Friday, July 28, 2017

Everybody Grows: A Community Partnership


As part of the 6th grade community engagement focus on Food Justice, we forged a partnership with Everybody Grows:

At Everybody Grows, our mission is to inspire and equip people to grow fresh, healthy food by bringing the home garden to everybody, wherever home may be.
We serve communities across the Washington DC area by making growing food possible regardless of location, age, income or mobility.  Our work brings families and communities closer through sharing the life-sustaining joy of growing food.
Inspiration Gardens are built in partnership with the DC Fire Department, local churches and nursing homes. These community-focused gardens provide an opportunity for people from all walks of life to plant together, harvest together and to learn how to grow their own vegetable gardens.
Jake is the Executive Director and an alum of SFS.  He had been looking for opportunities to bring his work as a landscape designer and gardener back to his alma mater.  Brad Ogilvie, long time SFS consultant connected us and this partnership was born.  This first we launched a seed growing initiative.  All of the students planted and tended over 700 seedlings.  Some died but some were donated and planted in DC community gardens.  As we solidify this partnership over the next year, we hope to soon have all 6th grade students going out into neighborhoods and helping with the gardens as well.  
Seed growing and soil quality are part of the 6th grade science curriculum so we will continue to deepen that connection.  We have found literary connections to Seedfolks and The Green Book, which I will teach this year.  It also connects to discussions about farming in The Boy Who Harnessed the Wind.  It complements the OxFam Hunger Banquet and Global Village experience since it exposes students to the difficulties of actually growing food to eat, something our American privilege and culture separates us from.  


My coworker Stewart and I had the opportunity to present these ideas at the Private Schools for Public Purpose conference. Here is our presentation called Sowing Seeds.

Transparent and Organized Math Instruction

A puzzle for my math teaching this year was how to make our learning goals transparent and how to organize class work so that it could be easily coalated into a portfolio at the end of the year.  Then I learned about a resource called Betterlesson.com.  They hire master teachers to submit lessons in a variety of topics.  I liked one teacher's work in particular, especially the way her lessons featured student notes.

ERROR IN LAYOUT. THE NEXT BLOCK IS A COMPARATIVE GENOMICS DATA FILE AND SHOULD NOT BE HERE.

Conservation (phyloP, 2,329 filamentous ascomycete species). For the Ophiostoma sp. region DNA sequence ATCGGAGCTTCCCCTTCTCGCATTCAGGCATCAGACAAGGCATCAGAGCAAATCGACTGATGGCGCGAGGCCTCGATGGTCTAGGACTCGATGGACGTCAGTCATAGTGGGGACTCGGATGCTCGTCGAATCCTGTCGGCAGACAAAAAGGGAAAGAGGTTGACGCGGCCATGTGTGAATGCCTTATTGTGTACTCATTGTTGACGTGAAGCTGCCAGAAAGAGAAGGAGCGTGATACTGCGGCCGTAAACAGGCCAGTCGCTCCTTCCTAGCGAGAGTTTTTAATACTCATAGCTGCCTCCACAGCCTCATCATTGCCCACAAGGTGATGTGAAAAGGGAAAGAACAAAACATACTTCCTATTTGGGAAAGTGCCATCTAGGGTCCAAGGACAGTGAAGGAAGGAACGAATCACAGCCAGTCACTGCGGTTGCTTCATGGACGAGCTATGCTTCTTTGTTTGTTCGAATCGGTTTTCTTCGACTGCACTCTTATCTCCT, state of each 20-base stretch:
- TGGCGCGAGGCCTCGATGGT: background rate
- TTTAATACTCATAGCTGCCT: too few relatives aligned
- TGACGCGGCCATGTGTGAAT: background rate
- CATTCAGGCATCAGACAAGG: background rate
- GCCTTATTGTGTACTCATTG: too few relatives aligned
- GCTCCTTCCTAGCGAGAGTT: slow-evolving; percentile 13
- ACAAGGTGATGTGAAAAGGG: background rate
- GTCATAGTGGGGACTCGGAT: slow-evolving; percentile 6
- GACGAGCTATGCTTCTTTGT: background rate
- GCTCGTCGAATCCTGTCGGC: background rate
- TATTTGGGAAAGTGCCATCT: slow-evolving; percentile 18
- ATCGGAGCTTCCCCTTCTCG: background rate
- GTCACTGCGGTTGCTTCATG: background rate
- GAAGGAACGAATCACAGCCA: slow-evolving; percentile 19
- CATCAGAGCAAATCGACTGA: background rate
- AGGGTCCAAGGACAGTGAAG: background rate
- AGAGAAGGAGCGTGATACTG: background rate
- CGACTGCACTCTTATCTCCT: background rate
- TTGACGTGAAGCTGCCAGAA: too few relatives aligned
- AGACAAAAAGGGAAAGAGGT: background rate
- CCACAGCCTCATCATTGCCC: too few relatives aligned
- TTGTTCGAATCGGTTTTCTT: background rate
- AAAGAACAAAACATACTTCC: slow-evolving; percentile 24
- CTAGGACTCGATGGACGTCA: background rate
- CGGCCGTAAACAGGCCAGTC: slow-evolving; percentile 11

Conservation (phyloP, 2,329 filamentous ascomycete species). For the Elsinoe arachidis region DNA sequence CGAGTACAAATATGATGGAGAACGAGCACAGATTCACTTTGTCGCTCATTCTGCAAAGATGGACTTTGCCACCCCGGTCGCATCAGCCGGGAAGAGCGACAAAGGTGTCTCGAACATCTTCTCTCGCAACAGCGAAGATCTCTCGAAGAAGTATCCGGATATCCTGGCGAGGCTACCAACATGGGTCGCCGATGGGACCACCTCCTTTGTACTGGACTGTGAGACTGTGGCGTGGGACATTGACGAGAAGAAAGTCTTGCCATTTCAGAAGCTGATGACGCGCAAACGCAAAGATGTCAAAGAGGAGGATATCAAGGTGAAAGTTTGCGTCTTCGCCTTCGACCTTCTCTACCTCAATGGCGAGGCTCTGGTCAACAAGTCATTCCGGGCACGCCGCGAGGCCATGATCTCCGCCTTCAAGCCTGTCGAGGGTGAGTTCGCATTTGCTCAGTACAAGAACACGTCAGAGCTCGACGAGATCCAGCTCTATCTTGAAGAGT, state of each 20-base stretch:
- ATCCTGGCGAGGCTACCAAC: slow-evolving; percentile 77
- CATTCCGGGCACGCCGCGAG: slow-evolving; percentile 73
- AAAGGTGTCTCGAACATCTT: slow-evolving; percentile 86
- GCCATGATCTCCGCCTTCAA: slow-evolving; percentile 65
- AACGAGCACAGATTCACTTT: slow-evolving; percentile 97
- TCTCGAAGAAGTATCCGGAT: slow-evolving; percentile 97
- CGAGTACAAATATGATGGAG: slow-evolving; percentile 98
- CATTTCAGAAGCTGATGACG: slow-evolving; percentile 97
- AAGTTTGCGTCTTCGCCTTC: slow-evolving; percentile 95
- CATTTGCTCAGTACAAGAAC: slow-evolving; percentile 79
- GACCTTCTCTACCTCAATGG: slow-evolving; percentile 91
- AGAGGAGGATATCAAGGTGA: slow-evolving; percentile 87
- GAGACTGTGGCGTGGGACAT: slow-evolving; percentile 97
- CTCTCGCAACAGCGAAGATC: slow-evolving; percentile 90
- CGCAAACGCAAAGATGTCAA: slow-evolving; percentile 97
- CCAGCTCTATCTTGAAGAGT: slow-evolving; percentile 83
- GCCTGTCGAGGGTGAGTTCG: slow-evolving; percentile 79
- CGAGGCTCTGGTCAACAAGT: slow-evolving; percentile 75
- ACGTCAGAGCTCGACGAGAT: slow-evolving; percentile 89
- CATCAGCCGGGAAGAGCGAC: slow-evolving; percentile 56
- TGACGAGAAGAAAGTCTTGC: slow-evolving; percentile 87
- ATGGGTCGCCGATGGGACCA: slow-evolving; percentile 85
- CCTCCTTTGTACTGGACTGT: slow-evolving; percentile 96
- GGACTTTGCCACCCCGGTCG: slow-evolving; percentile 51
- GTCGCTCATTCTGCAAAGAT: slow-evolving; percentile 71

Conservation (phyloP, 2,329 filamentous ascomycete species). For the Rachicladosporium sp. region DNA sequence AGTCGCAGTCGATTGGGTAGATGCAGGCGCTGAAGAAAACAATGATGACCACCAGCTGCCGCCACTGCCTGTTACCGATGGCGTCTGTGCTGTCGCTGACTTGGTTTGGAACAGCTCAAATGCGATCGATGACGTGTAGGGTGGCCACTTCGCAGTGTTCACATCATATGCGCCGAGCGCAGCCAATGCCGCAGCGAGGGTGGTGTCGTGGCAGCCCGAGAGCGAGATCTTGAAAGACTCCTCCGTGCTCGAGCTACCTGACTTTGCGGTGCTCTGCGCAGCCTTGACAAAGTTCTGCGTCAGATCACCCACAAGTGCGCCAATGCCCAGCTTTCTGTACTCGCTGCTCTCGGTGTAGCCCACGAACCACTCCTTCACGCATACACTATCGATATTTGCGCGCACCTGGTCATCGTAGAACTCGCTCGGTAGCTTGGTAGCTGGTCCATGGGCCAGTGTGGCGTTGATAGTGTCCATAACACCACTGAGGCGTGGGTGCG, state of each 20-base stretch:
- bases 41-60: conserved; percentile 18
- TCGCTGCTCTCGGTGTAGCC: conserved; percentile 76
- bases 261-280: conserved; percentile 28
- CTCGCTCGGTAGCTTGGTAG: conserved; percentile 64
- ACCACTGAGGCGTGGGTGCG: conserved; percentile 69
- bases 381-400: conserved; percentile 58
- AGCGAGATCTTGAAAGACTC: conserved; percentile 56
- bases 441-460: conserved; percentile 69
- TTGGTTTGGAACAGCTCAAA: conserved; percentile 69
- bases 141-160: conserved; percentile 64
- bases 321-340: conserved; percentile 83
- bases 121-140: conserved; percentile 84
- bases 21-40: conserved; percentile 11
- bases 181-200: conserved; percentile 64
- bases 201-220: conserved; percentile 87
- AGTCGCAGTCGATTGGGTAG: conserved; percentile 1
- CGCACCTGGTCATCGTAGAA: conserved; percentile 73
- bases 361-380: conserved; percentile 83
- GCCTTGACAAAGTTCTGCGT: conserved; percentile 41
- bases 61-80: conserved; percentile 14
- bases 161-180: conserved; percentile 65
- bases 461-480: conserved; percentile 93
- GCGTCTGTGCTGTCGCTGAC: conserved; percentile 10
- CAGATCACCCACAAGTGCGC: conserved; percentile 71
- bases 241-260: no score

I appreciated the way she focused on her learning goals, both questions and mandated standards.  The "I will be able to" statements allowed students to understand what they were responsible for learning. The "Do Now" offered a way to kick off activities or to do mini-assessments.  The notes can contain information, activities, links, or resources.  It is easy to attach class or homework to them.  

I adapted this model for my own class and felt much more organized this year.  It was easy to integrate essential questions into our every day lessons.  It is also a useful system for differentiation as each student can get an individualized set of activities attached to the notes.   Students continued to need reminders to keep up with the notes and to use the notes to study for tests, but the system was in place for them to do so.  It was also useful during conversations with parents, as my expectations were clearly articulated in the student materials.  Here are some samples:





Monday, July 24, 2017

Project Highlight: Mapping With Heart

One of our social studies projects this year was featured on our school website (Click to see the article and examples of student work)!  The Mapping With Heart project came about through the diverse interests of our team.  Lauren did a Mapping By Heart project in middle school and brought that curriculum to the 6th grade.  Every spring, students studied the world maps they had created and explored throughout the year.  They memorized lines of latitude and longitude and made up tricks to be able to place countries, cities, and geographical features by heart.  New members of the team interpreted this assignment as a way to let students explore statistics and layer on top of the physical space a story about an issue they cared about.  This became the Mapping With Heart project.  Last year I gave my students a choice to do their maps By heart or With heart.  About half chose each.  The interpretations were fantastic and individual.  Students had to choose their projection and justify their choice.  We talked about how different projections shape our understanding of the world.



I even had students opt to try their hand with the complicated, but more accurate Fuller's projection.



This year all students did the Mapping With Heart exercise.  I am questioning the need to memorize these particular facts in this age of accessible information.  I do believe it is extremely useful to have students analyze data relating to a question they have and apply it to something they are creating by hand.  This project is very labor intensive. It requires attention to detail.  It is a long term project that needs to be approached in an organized and methodical way.  It is hard.  The resulting product is something that students take pride in.